The entering into a contract with one shipper to furnish station facilities does not result in a violation of the provisions of the Act to Regulate Commerce forbidding undue preferences and advantages, even if similar contracts are not made with all competing shippers in the same locality. Central Stock Yards Co. v. L. & N. Ry. Co., 118 Fed. Rep. 113, 117; aff'd, 192 U. S. 568; Covington Stock Yards Co. v. Keith, 139 U. S. 128, 136; Butchers' & Drovers' Stock Yards Co. v. L. & N. Ry. Co., 67 Fed. Rep. 35; United States v. Delaware, L. & W. R. Co., 40 Fed. Rep. 101; Consolidated Forwarding Co. v. Southern P. Co., 9 I. C. C. 182, 206; Worcester Co. v. Pennsylvania R. R. Co., 3 I. C. C. 577, 584; Re Transportation of Fruit, 10 I. C. C. 360.

An unjust discrimination or an undue preference is not created by the action of a railroad company in employing a shipper to perform a part of the transportation service, when the shipper is paid a compensation that is reasonable

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for the performance of the service, simply because other shippers who are not in position to perform the same transportation service may be subjected to disadvantages. Peavey & Co. v. Union Pacific R. Co., 176 Fed. Rep. 409; aff'd, 222 U. S. 42.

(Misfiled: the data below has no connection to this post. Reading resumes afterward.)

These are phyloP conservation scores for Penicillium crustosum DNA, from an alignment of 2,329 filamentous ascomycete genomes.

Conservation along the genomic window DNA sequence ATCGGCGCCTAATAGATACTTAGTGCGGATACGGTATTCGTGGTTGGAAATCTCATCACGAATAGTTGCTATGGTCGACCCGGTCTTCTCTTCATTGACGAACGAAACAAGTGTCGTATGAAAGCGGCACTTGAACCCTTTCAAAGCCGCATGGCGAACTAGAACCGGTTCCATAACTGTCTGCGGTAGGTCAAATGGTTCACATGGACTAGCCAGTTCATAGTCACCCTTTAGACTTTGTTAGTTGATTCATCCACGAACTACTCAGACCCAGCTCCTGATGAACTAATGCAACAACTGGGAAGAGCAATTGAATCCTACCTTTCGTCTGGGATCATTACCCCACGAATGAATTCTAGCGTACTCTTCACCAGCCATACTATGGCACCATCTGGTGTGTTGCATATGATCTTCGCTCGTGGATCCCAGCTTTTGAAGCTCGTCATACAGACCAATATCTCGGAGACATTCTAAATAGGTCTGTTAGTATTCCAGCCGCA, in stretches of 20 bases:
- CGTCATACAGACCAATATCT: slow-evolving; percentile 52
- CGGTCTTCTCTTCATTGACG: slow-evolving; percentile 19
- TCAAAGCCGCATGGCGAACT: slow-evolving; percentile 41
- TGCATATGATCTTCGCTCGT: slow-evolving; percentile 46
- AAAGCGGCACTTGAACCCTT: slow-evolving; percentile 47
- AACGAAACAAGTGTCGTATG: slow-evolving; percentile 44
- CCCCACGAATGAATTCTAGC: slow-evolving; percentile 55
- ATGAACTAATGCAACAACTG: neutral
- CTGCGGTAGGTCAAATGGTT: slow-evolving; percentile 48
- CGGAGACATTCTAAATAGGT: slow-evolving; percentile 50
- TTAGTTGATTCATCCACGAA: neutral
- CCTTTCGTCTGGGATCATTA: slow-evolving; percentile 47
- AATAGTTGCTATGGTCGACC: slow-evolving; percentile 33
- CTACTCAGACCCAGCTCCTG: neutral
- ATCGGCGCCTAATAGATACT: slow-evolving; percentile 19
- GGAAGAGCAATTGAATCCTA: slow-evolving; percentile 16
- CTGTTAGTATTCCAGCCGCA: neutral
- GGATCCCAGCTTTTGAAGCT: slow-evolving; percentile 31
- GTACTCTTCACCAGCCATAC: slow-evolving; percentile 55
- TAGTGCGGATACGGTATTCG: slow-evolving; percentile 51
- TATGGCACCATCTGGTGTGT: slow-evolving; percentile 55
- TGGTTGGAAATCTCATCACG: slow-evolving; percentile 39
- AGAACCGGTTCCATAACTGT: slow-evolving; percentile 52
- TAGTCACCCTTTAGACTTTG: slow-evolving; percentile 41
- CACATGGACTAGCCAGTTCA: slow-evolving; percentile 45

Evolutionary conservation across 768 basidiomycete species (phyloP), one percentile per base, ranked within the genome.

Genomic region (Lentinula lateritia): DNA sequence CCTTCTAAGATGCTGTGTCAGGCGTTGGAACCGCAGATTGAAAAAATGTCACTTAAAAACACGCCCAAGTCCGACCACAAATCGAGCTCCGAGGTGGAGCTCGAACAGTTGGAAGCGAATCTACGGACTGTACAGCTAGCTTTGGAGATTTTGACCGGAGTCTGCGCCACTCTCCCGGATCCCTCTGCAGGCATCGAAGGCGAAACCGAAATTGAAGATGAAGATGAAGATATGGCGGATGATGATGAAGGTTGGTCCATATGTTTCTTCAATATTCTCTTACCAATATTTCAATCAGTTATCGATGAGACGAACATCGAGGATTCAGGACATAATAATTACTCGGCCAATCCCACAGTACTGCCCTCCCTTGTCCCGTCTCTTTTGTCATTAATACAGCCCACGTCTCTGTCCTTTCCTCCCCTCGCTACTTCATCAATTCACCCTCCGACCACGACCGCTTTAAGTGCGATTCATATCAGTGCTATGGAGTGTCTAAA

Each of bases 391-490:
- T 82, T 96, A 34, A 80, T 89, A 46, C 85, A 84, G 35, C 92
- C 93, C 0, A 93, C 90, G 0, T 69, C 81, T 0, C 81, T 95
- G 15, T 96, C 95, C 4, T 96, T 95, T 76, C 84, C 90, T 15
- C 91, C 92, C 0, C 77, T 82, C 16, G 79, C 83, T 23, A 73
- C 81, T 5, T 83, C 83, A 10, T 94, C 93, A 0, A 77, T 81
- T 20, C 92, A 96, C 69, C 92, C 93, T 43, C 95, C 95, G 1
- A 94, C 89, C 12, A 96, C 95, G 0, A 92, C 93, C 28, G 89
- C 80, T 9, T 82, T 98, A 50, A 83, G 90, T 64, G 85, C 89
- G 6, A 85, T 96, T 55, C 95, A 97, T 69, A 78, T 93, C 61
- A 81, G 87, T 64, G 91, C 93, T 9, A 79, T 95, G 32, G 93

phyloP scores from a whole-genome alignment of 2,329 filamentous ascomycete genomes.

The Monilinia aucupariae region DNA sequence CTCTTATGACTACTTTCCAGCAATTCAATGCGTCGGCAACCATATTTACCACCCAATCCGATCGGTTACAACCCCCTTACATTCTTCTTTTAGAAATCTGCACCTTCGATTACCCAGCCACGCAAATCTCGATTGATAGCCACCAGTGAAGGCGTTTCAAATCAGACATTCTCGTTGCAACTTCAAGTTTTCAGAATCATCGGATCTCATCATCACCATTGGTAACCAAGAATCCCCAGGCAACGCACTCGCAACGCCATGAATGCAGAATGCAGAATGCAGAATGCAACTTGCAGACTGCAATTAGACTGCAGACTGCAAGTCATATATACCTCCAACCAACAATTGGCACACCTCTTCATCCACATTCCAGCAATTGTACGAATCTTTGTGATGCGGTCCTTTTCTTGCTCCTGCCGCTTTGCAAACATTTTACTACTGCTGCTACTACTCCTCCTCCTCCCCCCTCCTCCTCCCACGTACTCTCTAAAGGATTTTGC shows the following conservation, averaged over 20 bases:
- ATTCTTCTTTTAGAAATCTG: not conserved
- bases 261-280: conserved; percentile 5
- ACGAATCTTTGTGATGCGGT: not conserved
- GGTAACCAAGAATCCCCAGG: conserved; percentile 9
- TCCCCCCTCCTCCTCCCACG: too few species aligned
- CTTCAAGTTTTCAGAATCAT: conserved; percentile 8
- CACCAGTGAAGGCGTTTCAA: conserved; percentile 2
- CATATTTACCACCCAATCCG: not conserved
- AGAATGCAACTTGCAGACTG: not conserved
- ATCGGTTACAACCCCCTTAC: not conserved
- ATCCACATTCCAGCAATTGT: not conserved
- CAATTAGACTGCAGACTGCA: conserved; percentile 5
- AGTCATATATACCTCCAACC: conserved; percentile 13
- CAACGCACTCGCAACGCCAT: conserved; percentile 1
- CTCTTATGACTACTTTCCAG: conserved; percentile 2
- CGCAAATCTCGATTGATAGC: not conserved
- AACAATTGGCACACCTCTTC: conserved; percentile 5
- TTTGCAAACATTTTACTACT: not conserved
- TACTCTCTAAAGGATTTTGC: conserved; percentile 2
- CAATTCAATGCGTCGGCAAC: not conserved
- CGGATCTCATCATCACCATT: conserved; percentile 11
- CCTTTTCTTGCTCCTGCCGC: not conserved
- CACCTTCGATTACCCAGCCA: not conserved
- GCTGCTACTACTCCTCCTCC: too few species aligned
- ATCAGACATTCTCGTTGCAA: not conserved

Mr. William N. Dykman for Jay Street Terminal and Arbuckle Brothers, intervenors:

This court reviews the findings of the Interstate Commerce Commission upon appeal from an order granting an injunction suspending the order of the Commission. Interstate Com. Comm. v. Delaware, L. & W. R. Co., 216 U. S. 531; Interstate Com. Comm. v. Northern Pacific R. Co., 216 U. S. 538. See, also, Missouri, K. & T. Ry. Co. v. Interstate Com. Comm., 164 Fed. Rep. 645; Kentucky Bridge Co. v. Louisville & N. Ry. Co., 37 Fed. Rep. 567.

On an appeal from an order granting an injunction pendente lite the appellant must show that no cause of action is stated in the bill. Hudson R. T. Co. v. W. T. & R. R. Co., 121 N. Y. 397.

No commission, nor any court, can treat that as a public or private wrong which the Congress has authorized. Hammersmith &c. R. Co. v. Brand, 4 H. L. Cas. 171; Bellinger v. N. Y. C. R. Co., 23 N. Y. 42.

In New York, at least, there is no doubt of the validity of a contract by which a carrier limits its common-law liability. Bermel v. N. Y., N. H. & H. R. Co., 6 App. Div. 389; aff'd, 172 N. Y. 629; Zimmer v. N. Y. C. & H. R. R. Co., 137 N. Y. 460; Wheeler v. Oceanica S. N. Co., 125 N. Y. 155.

When the terminal receives sugar for shipment and issues a bill of lading for and in the name of the railroad company, title to the merchandise changes from the consignor to the consignee, Mee v. McNider, 109 N. Y. 500; Wilcox Silver Plate Co. v. Green, 72 N. Y. 17; Waldron v. Romaine, 22 N. Y. 368; Gilbert v. R. R. Co., 4 Hun, 317; Williston on